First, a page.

There has been a recent important case to help solicitors decide whether a child is competent to instruct his or her own solicitor. This has an impact in particular for funding as a child is automatically legally eligible for legal aid (if assessed as being competent) and will usually be financially eligible because of low/no means.
Previously there has been no general guidance available, though the NHS issued specific guidance for doctors in relation to the contraception of children under 16 years old. This guidance was litigated in the case of Gillian -v- West Norfolk and Wisbech AHA in 1985, as result of Victoria Gillian, an activist, running an active campaign against the policy of doctors in their discretion being able to prescribe contraception to under sixteens without parental consent.
The factors the court took into account in this recent case of Re CS to decide whether the child involved in the case was competent to instruct her own solicitor where as follows…
- Level of intelligence of the child
- Emotional maturity of the child
- Factors which might undermine a child’s understanding arising from the child’s emotional psychological or emotional state
- The child’s reasons for wishing to instruct a solicitor direct and the strength of feeling accompanying the wish to play a direct role
- The child’s understanding of the issues in the case and their desired outcome – are the child’s wishes/views their own or are they parroting a parent’s position?
- The child’s understanding of the process of litigation to include the function of their solicitor, the Judge, the role they may play and the law that is applied together with the consequences of involvement in litigation.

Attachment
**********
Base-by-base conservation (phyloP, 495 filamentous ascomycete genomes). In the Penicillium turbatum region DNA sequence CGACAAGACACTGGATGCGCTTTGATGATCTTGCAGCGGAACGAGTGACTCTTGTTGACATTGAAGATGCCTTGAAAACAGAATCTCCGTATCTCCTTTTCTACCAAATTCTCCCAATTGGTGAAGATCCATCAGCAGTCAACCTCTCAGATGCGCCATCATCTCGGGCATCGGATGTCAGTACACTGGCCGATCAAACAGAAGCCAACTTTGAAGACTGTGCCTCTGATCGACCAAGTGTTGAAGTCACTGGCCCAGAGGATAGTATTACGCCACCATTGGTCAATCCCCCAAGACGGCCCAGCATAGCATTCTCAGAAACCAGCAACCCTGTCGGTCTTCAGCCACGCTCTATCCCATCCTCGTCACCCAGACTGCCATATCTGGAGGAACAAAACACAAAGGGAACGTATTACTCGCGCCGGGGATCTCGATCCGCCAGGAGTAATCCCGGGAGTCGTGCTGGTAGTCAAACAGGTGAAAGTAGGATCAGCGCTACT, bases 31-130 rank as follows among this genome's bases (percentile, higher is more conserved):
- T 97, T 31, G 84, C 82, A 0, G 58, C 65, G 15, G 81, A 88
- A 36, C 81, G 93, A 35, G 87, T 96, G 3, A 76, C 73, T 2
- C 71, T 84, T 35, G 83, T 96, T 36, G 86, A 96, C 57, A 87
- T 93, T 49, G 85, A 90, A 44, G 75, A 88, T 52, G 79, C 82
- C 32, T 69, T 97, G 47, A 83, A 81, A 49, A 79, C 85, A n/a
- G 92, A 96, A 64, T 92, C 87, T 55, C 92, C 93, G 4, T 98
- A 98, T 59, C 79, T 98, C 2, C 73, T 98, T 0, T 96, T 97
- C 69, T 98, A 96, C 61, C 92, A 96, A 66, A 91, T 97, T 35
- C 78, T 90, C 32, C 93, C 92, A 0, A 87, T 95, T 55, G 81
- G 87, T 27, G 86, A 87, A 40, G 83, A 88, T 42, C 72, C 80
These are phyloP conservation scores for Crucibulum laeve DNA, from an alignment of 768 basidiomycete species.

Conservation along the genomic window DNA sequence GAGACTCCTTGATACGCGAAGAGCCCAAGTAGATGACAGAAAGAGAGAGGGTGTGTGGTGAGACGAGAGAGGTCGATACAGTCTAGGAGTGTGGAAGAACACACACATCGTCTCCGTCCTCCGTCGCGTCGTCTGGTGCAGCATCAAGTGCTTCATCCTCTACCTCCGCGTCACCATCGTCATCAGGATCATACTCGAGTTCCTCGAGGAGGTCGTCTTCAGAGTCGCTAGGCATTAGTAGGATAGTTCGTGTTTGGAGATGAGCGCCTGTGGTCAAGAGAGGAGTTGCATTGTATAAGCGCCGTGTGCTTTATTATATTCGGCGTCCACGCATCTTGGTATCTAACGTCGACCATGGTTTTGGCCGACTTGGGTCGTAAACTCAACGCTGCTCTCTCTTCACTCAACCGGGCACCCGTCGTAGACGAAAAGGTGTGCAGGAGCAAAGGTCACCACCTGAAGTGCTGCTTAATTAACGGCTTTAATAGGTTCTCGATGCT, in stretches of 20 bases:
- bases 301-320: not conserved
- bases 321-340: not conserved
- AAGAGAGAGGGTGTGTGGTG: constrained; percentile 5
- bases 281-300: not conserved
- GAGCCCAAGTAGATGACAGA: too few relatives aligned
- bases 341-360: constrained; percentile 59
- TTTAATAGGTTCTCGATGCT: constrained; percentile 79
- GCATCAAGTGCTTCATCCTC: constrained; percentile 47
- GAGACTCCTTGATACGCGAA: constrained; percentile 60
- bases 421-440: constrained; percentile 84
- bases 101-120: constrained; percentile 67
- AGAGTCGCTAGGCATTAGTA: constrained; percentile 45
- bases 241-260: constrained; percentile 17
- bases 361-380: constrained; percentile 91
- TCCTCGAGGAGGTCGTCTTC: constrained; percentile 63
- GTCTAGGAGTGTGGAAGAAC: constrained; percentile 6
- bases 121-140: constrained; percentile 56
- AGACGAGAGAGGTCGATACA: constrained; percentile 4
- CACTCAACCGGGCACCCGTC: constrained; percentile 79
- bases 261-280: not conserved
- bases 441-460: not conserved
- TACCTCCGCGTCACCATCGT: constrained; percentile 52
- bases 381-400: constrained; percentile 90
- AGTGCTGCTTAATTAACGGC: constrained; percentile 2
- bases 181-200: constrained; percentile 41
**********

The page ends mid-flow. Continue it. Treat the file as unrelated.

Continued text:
- Court’s assessment of the risk of harm to the child from direct participation -v- the risk of harm arising from excluding the child from direct participation
The consequences of a child being involved in litigation (see F) above) include…
- The right of the child as a party to see all the papers in the case
- That the child as a party may be called to give evidence and be cross examined
- The child may have to give instructions on complex issues to include (non) disclosure of papers
- The child has to appreciate and adhere to rules about confidentiality
Deciding whether a child is competent to instruct his or her own solicitor is the decision of the proposed solicitor to be instructed. It is a matter of judgment – the Judge is Re CS, Mr. Justice Williams, said that the evaluation is more an art than a science; is subject to on going review; and does not depend on a child having reached a certain age. However the older the child, and the more mature, the more likely it is that the child can give his or her own instructions.
This is a complex area of the law where expert legal advice/input is required. Please therefore feel free to contact us at Harney & Wells and we can offer initial advice and funding options (as we hold a current legal aid contract). You can contact us by phone on 01273 684666, by email at email@example.com or by using our Contact Form.